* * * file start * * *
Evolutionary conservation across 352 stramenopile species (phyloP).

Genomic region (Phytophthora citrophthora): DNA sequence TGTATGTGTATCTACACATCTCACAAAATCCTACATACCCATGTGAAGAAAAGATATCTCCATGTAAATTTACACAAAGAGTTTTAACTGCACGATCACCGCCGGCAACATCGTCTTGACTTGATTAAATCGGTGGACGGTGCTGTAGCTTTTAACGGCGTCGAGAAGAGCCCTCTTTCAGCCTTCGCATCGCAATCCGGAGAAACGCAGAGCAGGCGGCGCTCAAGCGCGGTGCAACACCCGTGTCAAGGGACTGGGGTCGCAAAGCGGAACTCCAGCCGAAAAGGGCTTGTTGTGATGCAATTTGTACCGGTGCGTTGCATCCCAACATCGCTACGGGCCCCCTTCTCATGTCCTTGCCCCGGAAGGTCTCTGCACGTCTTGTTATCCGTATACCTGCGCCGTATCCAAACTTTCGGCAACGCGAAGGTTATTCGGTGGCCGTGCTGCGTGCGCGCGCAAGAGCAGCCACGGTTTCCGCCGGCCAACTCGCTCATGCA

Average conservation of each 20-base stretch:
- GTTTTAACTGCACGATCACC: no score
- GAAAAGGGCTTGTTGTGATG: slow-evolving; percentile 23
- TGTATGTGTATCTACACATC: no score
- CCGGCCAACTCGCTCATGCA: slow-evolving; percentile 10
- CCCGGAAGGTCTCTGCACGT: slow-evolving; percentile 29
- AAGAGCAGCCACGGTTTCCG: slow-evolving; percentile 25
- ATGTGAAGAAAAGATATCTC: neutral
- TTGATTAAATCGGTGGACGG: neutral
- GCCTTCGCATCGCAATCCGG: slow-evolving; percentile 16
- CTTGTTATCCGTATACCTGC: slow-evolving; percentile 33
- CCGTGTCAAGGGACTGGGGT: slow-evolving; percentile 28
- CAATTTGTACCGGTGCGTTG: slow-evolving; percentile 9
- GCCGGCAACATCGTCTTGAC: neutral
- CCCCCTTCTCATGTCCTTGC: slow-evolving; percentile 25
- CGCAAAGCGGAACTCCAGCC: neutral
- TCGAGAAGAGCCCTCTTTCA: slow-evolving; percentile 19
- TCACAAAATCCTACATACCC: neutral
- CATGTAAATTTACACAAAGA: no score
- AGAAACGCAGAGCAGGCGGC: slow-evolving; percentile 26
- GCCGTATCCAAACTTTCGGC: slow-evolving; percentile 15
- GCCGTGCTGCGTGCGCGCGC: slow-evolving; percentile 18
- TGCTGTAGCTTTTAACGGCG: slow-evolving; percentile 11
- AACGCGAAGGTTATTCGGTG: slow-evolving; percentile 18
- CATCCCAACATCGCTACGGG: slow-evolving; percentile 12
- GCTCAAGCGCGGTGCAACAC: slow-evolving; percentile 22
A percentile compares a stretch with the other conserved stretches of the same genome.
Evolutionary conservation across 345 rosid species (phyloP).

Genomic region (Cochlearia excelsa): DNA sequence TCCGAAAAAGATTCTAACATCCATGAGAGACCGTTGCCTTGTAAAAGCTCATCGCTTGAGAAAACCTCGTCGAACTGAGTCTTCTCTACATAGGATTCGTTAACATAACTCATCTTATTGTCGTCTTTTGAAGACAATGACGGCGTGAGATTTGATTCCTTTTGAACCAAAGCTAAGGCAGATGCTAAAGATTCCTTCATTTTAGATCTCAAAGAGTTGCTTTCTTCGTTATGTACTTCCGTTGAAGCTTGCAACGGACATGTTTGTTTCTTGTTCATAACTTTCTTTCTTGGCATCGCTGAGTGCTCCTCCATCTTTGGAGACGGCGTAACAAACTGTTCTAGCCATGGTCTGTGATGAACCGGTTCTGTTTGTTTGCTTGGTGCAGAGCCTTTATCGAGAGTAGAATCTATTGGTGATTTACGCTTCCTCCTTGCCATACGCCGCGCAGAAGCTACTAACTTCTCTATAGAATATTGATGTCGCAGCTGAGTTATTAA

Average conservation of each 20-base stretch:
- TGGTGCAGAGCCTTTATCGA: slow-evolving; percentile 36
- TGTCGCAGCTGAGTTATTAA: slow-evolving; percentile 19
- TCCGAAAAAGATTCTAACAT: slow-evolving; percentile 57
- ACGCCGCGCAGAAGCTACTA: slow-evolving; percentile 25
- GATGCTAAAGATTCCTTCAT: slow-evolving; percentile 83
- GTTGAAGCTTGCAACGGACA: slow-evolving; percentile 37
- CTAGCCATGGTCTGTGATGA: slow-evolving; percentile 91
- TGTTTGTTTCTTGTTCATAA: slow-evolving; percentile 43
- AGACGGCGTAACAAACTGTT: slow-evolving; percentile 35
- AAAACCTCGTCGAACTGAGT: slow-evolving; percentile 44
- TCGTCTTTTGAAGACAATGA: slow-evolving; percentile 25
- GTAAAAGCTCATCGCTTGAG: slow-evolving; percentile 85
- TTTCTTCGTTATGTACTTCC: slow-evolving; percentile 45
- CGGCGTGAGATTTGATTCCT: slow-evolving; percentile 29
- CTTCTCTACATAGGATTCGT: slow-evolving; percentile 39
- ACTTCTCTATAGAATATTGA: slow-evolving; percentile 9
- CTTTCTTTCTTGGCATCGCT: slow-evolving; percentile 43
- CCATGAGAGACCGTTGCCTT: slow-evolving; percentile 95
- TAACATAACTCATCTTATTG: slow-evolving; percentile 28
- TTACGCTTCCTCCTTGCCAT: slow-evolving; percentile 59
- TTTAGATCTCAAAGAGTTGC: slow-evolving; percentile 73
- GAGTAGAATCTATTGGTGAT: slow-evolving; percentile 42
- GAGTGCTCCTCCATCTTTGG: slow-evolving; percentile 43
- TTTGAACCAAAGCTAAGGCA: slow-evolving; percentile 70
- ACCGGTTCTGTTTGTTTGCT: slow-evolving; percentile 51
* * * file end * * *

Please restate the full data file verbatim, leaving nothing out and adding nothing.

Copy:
Evolutionary conservation across 352 stramenopile species (phyloP).

Genomic region (Phytophthora citrophthora): DNA sequence TGTATGTGTATCTACACATCTCACAAAATCCTACATACCCATGTGAAGAAAAGATATCTCCATGTAAATTTACACAAAGAGTTTTAACTGCACGATCACCGCCGGCAACATCGTCTTGACTTGATTAAATCGGTGGACGGTGCTGTAGCTTTTAACGGCGTCGAGAAGAGCCCTCTTTCAGCCTTCGCATCGCAATCCGGAGAAACGCAGAGCAGGCGGCGCTCAAGCGCGGTGCAACACCCGTGTCAAGGGACTGGGGTCGCAAAGCGGAACTCCAGCCGAAAAGGGCTTGTTGTGATGCAATTTGTACCGGTGCGTTGCATCCCAACATCGCTACGGGCCCCCTTCTCATGTCCTTGCCCCGGAAGGTCTCTGCACGTCTTGTTATCCGTATACCTGCGCCGTATCCAAACTTTCGGCAACGCGAAGGTTATTCGGTGGCCGTGCTGCGTGCGCGCGCAAGAGCAGCCACGGTTTCCGCCGGCCAACTCGCTCATGCA

Average conservation of each 20-base stretch:
- GTTTTAACTGCACGATCACC: no score
- GAAAAGGGCTTGTTGTGATG: slow-evolving; percentile 23
- TGTATGTGTATCTACACATC: no score
- CCGGCCAACTCGCTCATGCA: slow-evolving; percentile 10
- CCCGGAAGGTCTCTGCACGT: slow-evolving; percentile 29
- AAGAGCAGCCACGGTTTCCG: slow-evolving; percentile 25
- ATGTGAAGAAAAGATATCTC: neutral
- TTGATTAAATCGGTGGACGG: neutral
- GCCTTCGCATCGCAATCCGG: slow-evolving; percentile 16
- CTTGTTATCCGTATACCTGC: slow-evolving; percentile 33
- CCGTGTCAAGGGACTGGGGT: slow-evolving; percentile 28
- CAATTTGTACCGGTGCGTTG: slow-evolving; percentile 9
- GCCGGCAACATCGTCTTGAC: neutral
- CCCCCTTCTCATGTCCTTGC: slow-evolving; percentile 25
- CGCAAAGCGGAACTCCAGCC: neutral
- TCGAGAAGAGCCCTCTTTCA: slow-evolving; percentile 19
- TCACAAAATCCTACATACCC: neutral
- CATGTAAATTTACACAAAGA: no score
- AGAAACGCAGAGCAGGCGGC: slow-evolving; percentile 26
- GCCGTATCCAAACTTTCGGC: slow-evolving; percentile 15
- GCCGTGCTGCGTGCGCGCGC: slow-evolving; percentile 18
- TGCTGTAGCTTTTAACGGCG: slow-evolving; percentile 11
- AACGCGAAGGTTATTCGGTG: slow-evolving; percentile 18
- CATCCCAACATCGCTACGGG: slow-evolving; percentile 12
- GCTCAAGCGCGGTGCAACAC: slow-evolving; percentile 22
A percentile compares a stretch with the other conserved stretches of the same genome.
Evolutionary conservation across 345 rosid species (phyloP).

Genomic region (Cochlearia excelsa): DNA sequence TCCGAAAAAGATTCTAACATCCATGAGAGACCGTTGCCTTGTAAAAGCTCATCGCTTGAGAAAACCTCGTCGAACTGAGTCTTCTCTACATAGGATTCGTTAACATAACTCATCTTATTGTCGTCTTTTGAAGACAATGACGGCGTGAGATTTGATTCCTTTTGAACCAAAGCTAAGGCAGATGCTAAAGATTCCTTCATTTTAGATCTCAAAGAGTTGCTTTCTTCGTTATGTACTTCCGTTGAAGCTTGCAACGGACATGTTTGTTTCTTGTTCATAACTTTCTTTCTTGGCATCGCTGAGTGCTCCTCCATCTTTGGAGACGGCGTAACAAACTGTTCTAGCCATGGTCTGTGATGAACCGGTTCTGTTTGTTTGCTTGGTGCAGAGCCTTTATCGAGAGTAGAATCTATTGGTGATTTACGCTTCCTCCTTGCCATACGCCGCGCAGAAGCTACTAACTTCTCTATAGAATATTGATGTCGCAGCTGAGTTATTAA

Average conservation of each 20-base stretch:
- TGGTGCAGAGCCTTTATCGA: slow-evolving; percentile 36
- TGTCGCAGCTGAGTTATTAA: slow-evolving; percentile 19
- TCCGAAAAAGATTCTAACAT: slow-evolving; percentile 57
- ACGCCGCGCAGAAGCTACTA: slow-evolving; percentile 25
- GATGCTAAAGATTCCTTCAT: slow-evolving; percentile 83
- GTTGAAGCTTGCAACGGACA: slow-evolving; percentile 37
- CTAGCCATGGTCTGTGATGA: slow-evolving; percentile 91
- TGTTTGTTTCTTGTTCATAA: slow-evolving; percentile 43
- AGACGGCGTAACAAACTGTT: slow-evolving; percentile 35
- AAAACCTCGTCGAACTGAGT: slow-evolving; percentile 44
- TCGTCTTTTGAAGACAATGA: slow-evolving; percentile 25
- GTAAAAGCTCATCGCTTGAG: slow-evolving; percentile 85
- TTTCTTCGTTATGTACTTCC: slow-evolving; percentile 45
- CGGCGTGAGATTTGATTCCT: slow-evolving; percentile 29
- CTTCTCTACATAGGATTCGT: slow-evolving; percentile 39
- ACTTCTCTATAGAATATTGA: slow-evolving; percentile 9
- CTTTCTTTCTTGGCATCGCT: slow-evolving; percentile 43
- CCATGAGAGACCGTTGCCTT: slow-evolving; percentile 95
- TAACATAACTCATCTTATTG: slow-evolving; percentile 28
- TTACGCTTCCTCCTTGCCAT: slow-evolving; percentile 59
- TTTAGATCTCAAAGAGTTGC: slow-evolving; percentile 73
- GAGTAGAATCTATTGGTGAT: slow-evolving; percentile 42
- GAGTGCTCCTCCATCTTTGG: slow-evolving; percentile 43
- TTTGAACCAAAGCTAAGGCA: slow-evolving; percentile 70
- ACCGGTTCTGTTTGTTTGCT: slow-evolving; percentile 51